Arkansas Judge Rules Six Farmers Can Spray Popular Pesticide on Their Crops

Published June 6, 2018

Pulaski County Circuit Judge Tim Fox ruled six Arkansas farmers may spray a weed killer manufactured by Monsanto Co and BASF on their crops despite a ban on the pesticide imposed by the Arkansas Plant Board (APB) in 2017.

After fielding complaints from hundreds of farmers the pesticide Dicamba had drifted off site from the farms were it was applied, damaging soybeans and other crops and plants on nearby farms, the APB banned Dicamba use during the spring and summer growing season from April 16 through Oct. 31 statewide.

Monsanto markets dicamba to be used only with their specific genetically modified (GM) soybeans and cotton that are engineered to be resistant to the chemical. Farmers not planting Monsanto’s strain of soybeans and cotton complained the herbicide drifted beyond where it was sprayed, damaging their crops.

Monsanto and BASF say their herbicides are safe when used properly. Monsanto had sued to the Arkansas Agriculture Department, which the APB is a part of, for banning the herbicide, but Arkansas courts tossed the lawsuit, holding the state had sovereign immunity and could not be sued for its actions.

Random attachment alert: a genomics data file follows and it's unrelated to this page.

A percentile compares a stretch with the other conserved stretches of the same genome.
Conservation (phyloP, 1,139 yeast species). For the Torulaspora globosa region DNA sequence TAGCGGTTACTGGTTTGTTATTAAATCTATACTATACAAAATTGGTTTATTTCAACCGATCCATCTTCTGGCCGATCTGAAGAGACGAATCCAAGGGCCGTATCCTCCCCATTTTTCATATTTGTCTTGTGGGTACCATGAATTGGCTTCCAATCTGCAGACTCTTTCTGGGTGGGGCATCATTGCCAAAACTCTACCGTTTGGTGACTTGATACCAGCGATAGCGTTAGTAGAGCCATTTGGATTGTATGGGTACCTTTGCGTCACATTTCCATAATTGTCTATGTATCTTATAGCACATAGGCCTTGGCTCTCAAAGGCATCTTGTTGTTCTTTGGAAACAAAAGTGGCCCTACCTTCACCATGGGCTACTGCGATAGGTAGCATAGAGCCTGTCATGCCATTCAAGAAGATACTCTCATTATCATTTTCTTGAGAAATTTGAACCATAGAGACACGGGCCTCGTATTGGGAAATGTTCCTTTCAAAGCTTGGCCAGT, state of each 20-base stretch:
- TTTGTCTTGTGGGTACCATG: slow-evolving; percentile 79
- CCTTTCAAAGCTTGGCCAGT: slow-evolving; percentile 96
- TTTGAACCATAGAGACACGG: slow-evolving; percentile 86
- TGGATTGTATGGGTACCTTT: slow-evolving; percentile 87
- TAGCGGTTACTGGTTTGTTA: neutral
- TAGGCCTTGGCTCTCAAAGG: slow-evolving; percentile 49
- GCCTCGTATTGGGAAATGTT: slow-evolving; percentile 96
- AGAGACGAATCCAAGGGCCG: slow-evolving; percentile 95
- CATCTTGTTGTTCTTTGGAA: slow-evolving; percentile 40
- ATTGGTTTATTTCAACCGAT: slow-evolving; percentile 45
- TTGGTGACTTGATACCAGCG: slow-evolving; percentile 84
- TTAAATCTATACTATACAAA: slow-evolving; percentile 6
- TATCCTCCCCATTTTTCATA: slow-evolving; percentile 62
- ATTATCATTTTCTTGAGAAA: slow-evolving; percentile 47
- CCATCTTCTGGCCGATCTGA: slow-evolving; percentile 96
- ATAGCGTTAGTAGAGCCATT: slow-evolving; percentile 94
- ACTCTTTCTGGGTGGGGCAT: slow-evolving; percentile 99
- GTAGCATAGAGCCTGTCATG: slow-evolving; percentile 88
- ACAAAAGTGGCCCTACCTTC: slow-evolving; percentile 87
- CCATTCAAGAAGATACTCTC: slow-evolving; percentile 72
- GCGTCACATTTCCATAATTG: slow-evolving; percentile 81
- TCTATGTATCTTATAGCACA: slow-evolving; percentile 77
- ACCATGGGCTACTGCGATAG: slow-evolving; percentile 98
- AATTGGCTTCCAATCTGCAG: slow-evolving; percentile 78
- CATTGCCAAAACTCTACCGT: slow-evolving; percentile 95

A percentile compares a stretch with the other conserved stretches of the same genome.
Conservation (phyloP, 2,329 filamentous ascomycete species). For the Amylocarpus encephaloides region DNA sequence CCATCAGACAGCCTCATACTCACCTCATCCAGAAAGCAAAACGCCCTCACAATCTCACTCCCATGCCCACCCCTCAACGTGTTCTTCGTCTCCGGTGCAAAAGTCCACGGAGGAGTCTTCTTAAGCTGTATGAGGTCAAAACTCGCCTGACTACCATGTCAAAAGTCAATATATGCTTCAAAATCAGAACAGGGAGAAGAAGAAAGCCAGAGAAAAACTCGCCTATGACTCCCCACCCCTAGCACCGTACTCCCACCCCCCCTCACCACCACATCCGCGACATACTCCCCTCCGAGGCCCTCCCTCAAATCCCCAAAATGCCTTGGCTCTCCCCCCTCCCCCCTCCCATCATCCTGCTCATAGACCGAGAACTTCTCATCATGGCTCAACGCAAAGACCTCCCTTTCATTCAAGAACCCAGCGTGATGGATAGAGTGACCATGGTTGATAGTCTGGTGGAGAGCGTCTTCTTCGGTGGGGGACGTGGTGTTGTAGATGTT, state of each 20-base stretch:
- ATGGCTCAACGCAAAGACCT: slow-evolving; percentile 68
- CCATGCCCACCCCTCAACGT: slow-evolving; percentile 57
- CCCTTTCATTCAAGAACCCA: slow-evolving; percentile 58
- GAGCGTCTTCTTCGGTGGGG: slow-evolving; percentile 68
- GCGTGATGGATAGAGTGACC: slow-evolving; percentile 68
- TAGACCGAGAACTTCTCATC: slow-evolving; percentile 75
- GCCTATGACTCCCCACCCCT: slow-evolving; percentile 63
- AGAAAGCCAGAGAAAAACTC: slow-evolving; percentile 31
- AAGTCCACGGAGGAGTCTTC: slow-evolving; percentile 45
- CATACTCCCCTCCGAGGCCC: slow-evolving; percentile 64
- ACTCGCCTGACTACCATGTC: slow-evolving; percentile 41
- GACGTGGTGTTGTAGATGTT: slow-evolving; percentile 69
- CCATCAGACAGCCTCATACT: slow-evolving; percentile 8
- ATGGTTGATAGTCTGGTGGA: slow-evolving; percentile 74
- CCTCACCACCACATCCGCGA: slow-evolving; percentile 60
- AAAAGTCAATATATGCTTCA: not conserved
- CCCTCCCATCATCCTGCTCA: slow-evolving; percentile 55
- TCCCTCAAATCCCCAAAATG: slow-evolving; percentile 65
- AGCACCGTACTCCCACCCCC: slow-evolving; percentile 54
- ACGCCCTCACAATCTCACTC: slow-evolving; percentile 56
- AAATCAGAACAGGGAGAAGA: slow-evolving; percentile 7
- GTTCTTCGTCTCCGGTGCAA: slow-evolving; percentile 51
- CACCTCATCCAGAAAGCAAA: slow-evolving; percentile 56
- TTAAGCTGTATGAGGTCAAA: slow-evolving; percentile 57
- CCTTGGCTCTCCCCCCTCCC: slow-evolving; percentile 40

Farmers Go To Court

Six Arkansas farmers who plant Monsanto’s GM crops sued to nullify the April 16 cutoff date. Fox ruled on Friday the six farmers can spray dicamba-based herbicides past an April 15 cutoff date that applies to other farmers across the state.

On March 30, Fox dismissed the case, following a recent Arkansas Supreme Court decision the state cannot be a defendant in court. However, he granted the farmers’ abilities to spray beyond the deadline ruling they were exempt from the rule because the state’s sovereign immunity claims rendered them unable to exercise due process rights to have their case heard in court and damages awarded.

Grant Ballard, the attorney representing the farmers, says while the state’s sovereign immunity does not vitiate his clients’ rights to claim relief or seek damages.

“The Constitution requires some sort of remedy for their damage,” Ballard told the Arkansas Democrat Gazette. “That’s a fundamental part of due process.

“Long story short, the judge said there is no remedy for us, that our clients’ due process rights were violated and, as a consequence the ban was void … like it never occurred,” said Ballard.

Shortly after the ban went into effect on April 16, 155 additional farmers filed suit in two separate cases in Phillips and Mississippi counties to have the ban nullified.

Kenneth Artz ([email protected]) writes from Dallas, Texas.